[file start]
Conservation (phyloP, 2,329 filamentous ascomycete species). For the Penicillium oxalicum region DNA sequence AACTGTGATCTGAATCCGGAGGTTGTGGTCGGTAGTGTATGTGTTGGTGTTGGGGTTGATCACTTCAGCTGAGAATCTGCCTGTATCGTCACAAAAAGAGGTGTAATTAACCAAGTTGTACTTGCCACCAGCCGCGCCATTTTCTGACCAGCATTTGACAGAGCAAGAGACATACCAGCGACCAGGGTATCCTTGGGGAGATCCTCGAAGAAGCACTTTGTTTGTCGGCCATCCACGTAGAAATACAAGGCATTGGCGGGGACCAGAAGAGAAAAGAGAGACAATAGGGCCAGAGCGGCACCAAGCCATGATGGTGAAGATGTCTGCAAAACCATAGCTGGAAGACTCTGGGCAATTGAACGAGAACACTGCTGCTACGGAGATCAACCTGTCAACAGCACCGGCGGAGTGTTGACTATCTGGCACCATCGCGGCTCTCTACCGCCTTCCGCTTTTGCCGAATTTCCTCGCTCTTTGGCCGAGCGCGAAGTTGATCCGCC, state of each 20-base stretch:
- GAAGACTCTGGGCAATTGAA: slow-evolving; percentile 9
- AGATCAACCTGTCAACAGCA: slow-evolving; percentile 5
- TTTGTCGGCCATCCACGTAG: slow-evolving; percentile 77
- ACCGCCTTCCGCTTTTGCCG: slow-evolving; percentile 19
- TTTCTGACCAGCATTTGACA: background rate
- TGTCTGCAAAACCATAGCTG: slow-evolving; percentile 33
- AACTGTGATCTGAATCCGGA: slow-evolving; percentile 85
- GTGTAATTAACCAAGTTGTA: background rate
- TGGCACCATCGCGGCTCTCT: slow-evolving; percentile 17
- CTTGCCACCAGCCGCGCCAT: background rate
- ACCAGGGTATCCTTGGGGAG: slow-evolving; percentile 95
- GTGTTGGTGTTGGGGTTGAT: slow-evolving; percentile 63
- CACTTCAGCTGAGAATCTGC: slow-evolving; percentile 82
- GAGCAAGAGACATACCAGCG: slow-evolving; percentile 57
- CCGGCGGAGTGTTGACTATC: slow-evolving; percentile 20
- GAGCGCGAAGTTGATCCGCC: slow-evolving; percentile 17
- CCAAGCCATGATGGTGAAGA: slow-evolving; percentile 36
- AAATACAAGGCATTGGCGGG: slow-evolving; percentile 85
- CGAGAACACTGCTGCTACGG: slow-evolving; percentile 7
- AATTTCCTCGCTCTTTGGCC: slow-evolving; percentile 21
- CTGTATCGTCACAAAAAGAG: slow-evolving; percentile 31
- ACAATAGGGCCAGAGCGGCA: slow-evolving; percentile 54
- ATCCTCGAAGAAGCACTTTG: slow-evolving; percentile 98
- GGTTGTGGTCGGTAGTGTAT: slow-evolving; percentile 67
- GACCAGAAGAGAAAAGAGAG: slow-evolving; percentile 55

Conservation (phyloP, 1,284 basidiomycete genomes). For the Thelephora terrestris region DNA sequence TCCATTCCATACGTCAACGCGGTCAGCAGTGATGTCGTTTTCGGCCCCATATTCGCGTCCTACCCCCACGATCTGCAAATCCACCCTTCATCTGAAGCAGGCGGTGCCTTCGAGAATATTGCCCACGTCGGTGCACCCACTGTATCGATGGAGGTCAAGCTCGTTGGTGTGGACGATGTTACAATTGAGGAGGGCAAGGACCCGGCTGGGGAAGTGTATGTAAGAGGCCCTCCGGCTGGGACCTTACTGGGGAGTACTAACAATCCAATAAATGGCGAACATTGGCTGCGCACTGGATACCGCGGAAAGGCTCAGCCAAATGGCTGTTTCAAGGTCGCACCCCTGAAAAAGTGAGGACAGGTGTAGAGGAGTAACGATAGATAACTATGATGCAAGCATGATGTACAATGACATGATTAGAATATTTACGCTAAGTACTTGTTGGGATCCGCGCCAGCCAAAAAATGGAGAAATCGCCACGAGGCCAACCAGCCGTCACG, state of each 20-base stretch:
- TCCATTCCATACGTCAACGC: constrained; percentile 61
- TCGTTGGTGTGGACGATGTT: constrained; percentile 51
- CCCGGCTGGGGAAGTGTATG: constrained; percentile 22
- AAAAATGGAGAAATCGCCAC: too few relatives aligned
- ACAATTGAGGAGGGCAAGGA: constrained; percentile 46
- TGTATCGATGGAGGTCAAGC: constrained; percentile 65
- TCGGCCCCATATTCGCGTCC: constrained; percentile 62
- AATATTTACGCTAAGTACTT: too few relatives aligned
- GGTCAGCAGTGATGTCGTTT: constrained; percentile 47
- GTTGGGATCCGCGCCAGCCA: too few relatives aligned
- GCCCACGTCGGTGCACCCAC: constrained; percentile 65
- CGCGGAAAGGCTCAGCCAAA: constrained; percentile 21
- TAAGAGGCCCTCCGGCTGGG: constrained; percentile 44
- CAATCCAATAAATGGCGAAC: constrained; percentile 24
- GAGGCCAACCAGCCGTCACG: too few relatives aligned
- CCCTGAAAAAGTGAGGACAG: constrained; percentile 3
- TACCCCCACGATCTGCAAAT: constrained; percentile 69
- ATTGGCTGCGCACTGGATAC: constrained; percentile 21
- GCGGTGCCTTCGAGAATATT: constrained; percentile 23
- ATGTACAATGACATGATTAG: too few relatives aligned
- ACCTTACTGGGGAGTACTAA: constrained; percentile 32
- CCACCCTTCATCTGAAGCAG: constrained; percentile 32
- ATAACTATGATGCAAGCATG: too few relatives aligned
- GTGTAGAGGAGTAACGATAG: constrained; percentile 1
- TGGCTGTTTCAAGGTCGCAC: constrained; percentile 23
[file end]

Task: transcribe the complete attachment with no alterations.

Conservation (phyloP, 2,329 filamentous ascomycete species). For the Penicillium oxalicum region DNA sequence AACTGTGATCTGAATCCGGAGGTTGTGGTCGGTAGTGTATGTGTTGGTGTTGGGGTTGATCACTTCAGCTGAGAATCTGCCTGTATCGTCACAAAAAGAGGTGTAATTAACCAAGTTGTACTTGCCACCAGCCGCGCCATTTTCTGACCAGCATTTGACAGAGCAAGAGACATACCAGCGACCAGGGTATCCTTGGGGAGATCCTCGAAGAAGCACTTTGTTTGTCGGCCATCCACGTAGAAATACAAGGCATTGGCGGGGACCAGAAGAGAAAAGAGAGACAATAGGGCCAGAGCGGCACCAAGCCATGATGGTGAAGATGTCTGCAAAACCATAGCTGGAAGACTCTGGGCAATTGAACGAGAACACTGCTGCTACGGAGATCAACCTGTCAACAGCACCGGCGGAGTGTTGACTATCTGGCACCATCGCGGCTCTCTACCGCCTTCCGCTTTTGCCGAATTTCCTCGCTCTTTGGCCGAGCGCGAAGTTGATCCGCC, state of each 20-base stretch:
- GAAGACTCTGGGCAATTGAA: slow-evolving; percentile 9
- AGATCAACCTGTCAACAGCA: slow-evolving; percentile 5
- TTTGTCGGCCATCCACGTAG: slow-evolving; percentile 77
- ACCGCCTTCCGCTTTTGCCG: slow-evolving; percentile 19
- TTTCTGACCAGCATTTGACA: background rate
- TGTCTGCAAAACCATAGCTG: slow-evolving; percentile 33
- AACTGTGATCTGAATCCGGA: slow-evolving; percentile 85
- GTGTAATTAACCAAGTTGTA: background rate
- TGGCACCATCGCGGCTCTCT: slow-evolving; percentile 17
- CTTGCCACCAGCCGCGCCAT: background rate
- ACCAGGGTATCCTTGGGGAG: slow-evolving; percentile 95
- GTGTTGGTGTTGGGGTTGAT: slow-evolving; percentile 63
- CACTTCAGCTGAGAATCTGC: slow-evolving; percentile 82
- GAGCAAGAGACATACCAGCG: slow-evolving; percentile 57
- CCGGCGGAGTGTTGACTATC: slow-evolving; percentile 20
- GAGCGCGAAGTTGATCCGCC: slow-evolving; percentile 17
- CCAAGCCATGATGGTGAAGA: slow-evolving; percentile 36
- AAATACAAGGCATTGGCGGG: slow-evolving; percentile 85
- CGAGAACACTGCTGCTACGG: slow-evolving; percentile 7
- AATTTCCTCGCTCTTTGGCC: slow-evolving; percentile 21
- CTGTATCGTCACAAAAAGAG: slow-evolving; percentile 31
- ACAATAGGGCCAGAGCGGCA: slow-evolving; percentile 54
- ATCCTCGAAGAAGCACTTTG: slow-evolving; percentile 98
- GGTTGTGGTCGGTAGTGTAT: slow-evolving; percentile 67
- GACCAGAAGAGAAAAGAGAG: slow-evolving; percentile 55

Conservation (phyloP, 1,284 basidiomycete genomes). For the Thelephora terrestris region DNA sequence TCCATTCCATACGTCAACGCGGTCAGCAGTGATGTCGTTTTCGGCCCCATATTCGCGTCCTACCCCCACGATCTGCAAATCCACCCTTCATCTGAAGCAGGCGGTGCCTTCGAGAATATTGCCCACGTCGGTGCACCCACTGTATCGATGGAGGTCAAGCTCGTTGGTGTGGACGATGTTACAATTGAGGAGGGCAAGGACCCGGCTGGGGAAGTGTATGTAAGAGGCCCTCCGGCTGGGACCTTACTGGGGAGTACTAACAATCCAATAAATGGCGAACATTGGCTGCGCACTGGATACCGCGGAAAGGCTCAGCCAAATGGCTGTTTCAAGGTCGCACCCCTGAAAAAGTGAGGACAGGTGTAGAGGAGTAACGATAGATAACTATGATGCAAGCATGATGTACAATGACATGATTAGAATATTTACGCTAAGTACTTGTTGGGATCCGCGCCAGCCAAAAAATGGAGAAATCGCCACGAGGCCAACCAGCCGTCACG, state of each 20-base stretch:
- TCCATTCCATACGTCAACGC: constrained; percentile 61
- TCGTTGGTGTGGACGATGTT: constrained; percentile 51
- CCCGGCTGGGGAAGTGTATG: constrained; percentile 22
- AAAAATGGAGAAATCGCCAC: too few relatives aligned
- ACAATTGAGGAGGGCAAGGA: constrained; percentile 46
- TGTATCGATGGAGGTCAAGC: constrained; percentile 65
- TCGGCCCCATATTCGCGTCC: constrained; percentile 62
- AATATTTACGCTAAGTACTT: too few relatives aligned
- GGTCAGCAGTGATGTCGTTT: constrained; percentile 47
- GTTGGGATCCGCGCCAGCCA: too few relatives aligned
- GCCCACGTCGGTGCACCCAC: constrained; percentile 65
- CGCGGAAAGGCTCAGCCAAA: constrained; percentile 21
- TAAGAGGCCCTCCGGCTGGG: constrained; percentile 44
- CAATCCAATAAATGGCGAAC: constrained; percentile 24
- GAGGCCAACCAGCCGTCACG: too few relatives aligned
- CCCTGAAAAAGTGAGGACAG: constrained; percentile 3
- TACCCCCACGATCTGCAAAT: constrained; percentile 69
- ATTGGCTGCGCACTGGATAC: constrained; percentile 21
- GCGGTGCCTTCGAGAATATT: constrained; percentile 23
- ATGTACAATGACATGATTAG: too few relatives aligned
- ACCTTACTGGGGAGTACTAA: constrained; percentile 32
- CCACCCTTCATCTGAAGCAG: constrained; percentile 32
- ATAACTATGATGCAAGCATG: too few relatives aligned
- GTGTAGAGGAGTAACGATAG: constrained; percentile 1
- TGGCTGTTTCAAGGTCGCAC: constrained; percentile 23